You may run the model-building tools without specifying a plan file. In this case, all of the variables are input-output variables, tree distributions are used for all variables, and both the local distribution and the model-as-binary information for each variable is automatically chosen using the values in the data. If the domain consists entirely of discrete variables, you may also build a Bayesian network with table distributions without a plan file.
The easiest way to construct a plan file is to run the interactive PlanEditor.exe. Run this executable, and click on the File menu:
If you have an existing plan file, you can open it now and edit the information. Otherwise, you can create a new plan file from a dataset.
Choose “Create From Data” in the File menu, and choose “combined.xdat” as the data file. The application loads the data and makes guesses for the distribution types and the model-as-binary information. The default roles of all variables are input-output:
The initial guesses used by PlanEditor.exe for a given dataset are the same as the guesses made by the modeling tools if no plan file is supplied. Note that we supplied the entire dataset to PlanEditor.exe, whereas we typically only use the training portion when using the modeling tools.
The local distribution types are guessed as follows (all distributions default to trees): for a continuous variable, either Gaussian or log-Gaussian is chosen, depending on which local distribution best fits the marginal data. If there are any missing values, the “binary” version of the distribution is used. For categorical variable, either a multinomial or a binary-Multinomial is used, depending on the absence or presence, respectively, of missing values.
The model-as-binary information is guessed as follows: if the variable is missing in at least 20% of the data records, then the guess is to model missing vs. non-missing. Otherwise, if it is a discrete variable and the most popular state occurs at least twice as often as the next most popular state, then the guess is to model the most popular state vs. the rest of the states. Otherwise, the guess is to not model the variable as binary.
To change the guess for a variable, simply select it in the list, and use the combo-boxes at the bottom to change the appropriate information. You can also select multiple variables and change them at the same time.
Assume that we’re most interested in predicting whether or not a person will buy each product, and that we’re not concerned with how many copies of that product he purchases; this is the model-as-binary guess that was made for all variables except for “Money 2000 Business & Personal”. We can instruct the model-building algorithm to explicitly use the purchase/not purchase distinction for “Money 2000 Business & Personal” by selecting that variable in the list, and then in Model-as-binary combo boxes, change the Type to “State vs. others” and change the State to “Didn’t purchase”:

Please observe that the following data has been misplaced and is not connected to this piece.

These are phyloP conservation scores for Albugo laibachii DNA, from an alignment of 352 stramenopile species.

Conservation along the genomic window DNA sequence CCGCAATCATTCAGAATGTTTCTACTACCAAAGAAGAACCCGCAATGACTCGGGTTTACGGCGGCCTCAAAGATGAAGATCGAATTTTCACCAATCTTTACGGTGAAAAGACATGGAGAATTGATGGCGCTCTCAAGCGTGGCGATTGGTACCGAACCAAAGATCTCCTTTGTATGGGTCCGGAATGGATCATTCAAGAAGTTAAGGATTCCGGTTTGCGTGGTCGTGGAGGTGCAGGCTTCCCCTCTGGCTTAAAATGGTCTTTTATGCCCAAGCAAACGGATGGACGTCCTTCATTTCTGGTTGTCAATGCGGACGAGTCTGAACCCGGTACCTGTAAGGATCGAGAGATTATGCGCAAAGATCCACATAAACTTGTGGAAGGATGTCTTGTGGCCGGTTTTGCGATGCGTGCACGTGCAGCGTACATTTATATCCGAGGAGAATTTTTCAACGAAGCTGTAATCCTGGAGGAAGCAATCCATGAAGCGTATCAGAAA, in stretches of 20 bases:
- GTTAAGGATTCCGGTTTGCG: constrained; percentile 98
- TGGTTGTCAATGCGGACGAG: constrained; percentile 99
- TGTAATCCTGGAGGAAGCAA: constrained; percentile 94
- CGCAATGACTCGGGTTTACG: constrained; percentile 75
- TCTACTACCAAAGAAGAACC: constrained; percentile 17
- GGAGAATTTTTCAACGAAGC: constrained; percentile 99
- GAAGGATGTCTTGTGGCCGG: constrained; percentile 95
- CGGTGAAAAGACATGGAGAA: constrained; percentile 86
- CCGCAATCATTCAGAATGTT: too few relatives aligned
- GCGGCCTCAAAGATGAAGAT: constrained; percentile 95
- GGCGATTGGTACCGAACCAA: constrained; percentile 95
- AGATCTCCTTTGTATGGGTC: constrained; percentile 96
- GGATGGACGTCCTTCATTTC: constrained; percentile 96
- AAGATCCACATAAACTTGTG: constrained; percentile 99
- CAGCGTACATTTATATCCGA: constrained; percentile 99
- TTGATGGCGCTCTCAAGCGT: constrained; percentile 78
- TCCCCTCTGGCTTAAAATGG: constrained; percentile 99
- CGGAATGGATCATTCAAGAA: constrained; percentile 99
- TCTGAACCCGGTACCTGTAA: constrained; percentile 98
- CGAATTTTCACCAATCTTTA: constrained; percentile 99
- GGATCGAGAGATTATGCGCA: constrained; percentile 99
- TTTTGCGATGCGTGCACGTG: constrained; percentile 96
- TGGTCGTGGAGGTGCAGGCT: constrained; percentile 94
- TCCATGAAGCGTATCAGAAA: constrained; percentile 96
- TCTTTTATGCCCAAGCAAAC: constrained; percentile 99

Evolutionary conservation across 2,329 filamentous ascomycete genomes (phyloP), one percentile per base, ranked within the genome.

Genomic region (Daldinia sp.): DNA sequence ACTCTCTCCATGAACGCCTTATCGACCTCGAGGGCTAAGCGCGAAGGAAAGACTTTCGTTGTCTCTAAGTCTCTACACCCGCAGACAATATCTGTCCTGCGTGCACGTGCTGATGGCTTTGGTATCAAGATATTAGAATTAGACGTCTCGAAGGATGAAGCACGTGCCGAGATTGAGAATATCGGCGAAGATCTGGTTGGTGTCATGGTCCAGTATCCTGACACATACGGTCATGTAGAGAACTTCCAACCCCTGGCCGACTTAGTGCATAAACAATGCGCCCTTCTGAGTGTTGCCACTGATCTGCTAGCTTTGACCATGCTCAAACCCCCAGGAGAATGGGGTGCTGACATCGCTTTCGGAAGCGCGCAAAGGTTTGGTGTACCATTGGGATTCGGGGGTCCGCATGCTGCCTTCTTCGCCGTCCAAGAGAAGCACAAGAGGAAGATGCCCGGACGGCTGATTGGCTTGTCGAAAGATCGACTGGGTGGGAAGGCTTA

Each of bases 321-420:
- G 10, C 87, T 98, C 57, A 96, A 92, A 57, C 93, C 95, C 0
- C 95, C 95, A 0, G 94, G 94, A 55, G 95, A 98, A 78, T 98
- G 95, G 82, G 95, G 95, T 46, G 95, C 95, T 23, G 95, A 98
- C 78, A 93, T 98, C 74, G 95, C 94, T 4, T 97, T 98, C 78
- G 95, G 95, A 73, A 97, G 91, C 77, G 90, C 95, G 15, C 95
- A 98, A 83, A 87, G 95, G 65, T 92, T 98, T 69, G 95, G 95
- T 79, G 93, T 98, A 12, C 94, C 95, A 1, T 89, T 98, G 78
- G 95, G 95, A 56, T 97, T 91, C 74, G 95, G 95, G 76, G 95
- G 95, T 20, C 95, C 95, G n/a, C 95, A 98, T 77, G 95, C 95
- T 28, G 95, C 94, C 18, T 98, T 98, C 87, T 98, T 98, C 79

We can impose a partial order on the variables if we’re learning a Bayesian network. To do so, click on the “Partial Order” tab and specify the desired “Before/After” relationships. For this tutorial, we will not impose such an order.
We can prevent the learning algorithm from identifying any pair-wise dependency by specifying the appropriate edge in the “Forbidden Edges” tab. Let’s assume that we do not want to predict “Visual C++ 6.0 Professional Edition” using “Visual J++ 6.0 Professional Edition”. Click on the “Forbidden Edges” tab, select “Visual C++ 6.0 Professional Edition” from the “From” list, select “Visual J++ 6.0 Professional Edition” from the “To” list, and then press the “Add Forbidden Edge(s)” button.
Now save this plan file as ‘train.xplan’, and then exit the application. We’re ready to learn a model!
We will now construct a model for the domain using Dnet.exe. This executable learns either a dependency network or a Bayesian network. In the current version of WinMine, there are some significant restrictions when learning models with table distributions. In particular, only Bayesian networks can be learned, the role for every variable must be input-output, and the model-as-binary type for every variable must be none.
A dependency network is simply a set of conditional probability distributions for all of the variables that are specified (in the plan file or implicitly) as output variables or input-output variables. Trivial decision trees, consisting of a single root node, are also constructed for the marginal-ignored and marginal-input variables. A Bayesian network is similar, except that the set of distributions is constructed so that it defines, via simple multiplication, a joint distribution over the corresponding variables.
To learn a dependency network, supply the input training data, the input plan file, and the output model file as follows:
Dnet.exe -data train.xdat -plan train.xplan -model DepNet.xmod
To learn a Bayesian network, supply the additional ‘-acyclic’ flag:
Dnet.exe -data train.xdat -plan train.xplan -model BayesNet.xmod -acyclic
(You can control how complex the model is using the ‘-kappa’ and ‘-min’ flags; run ‘Dnet.exe -help’ for details).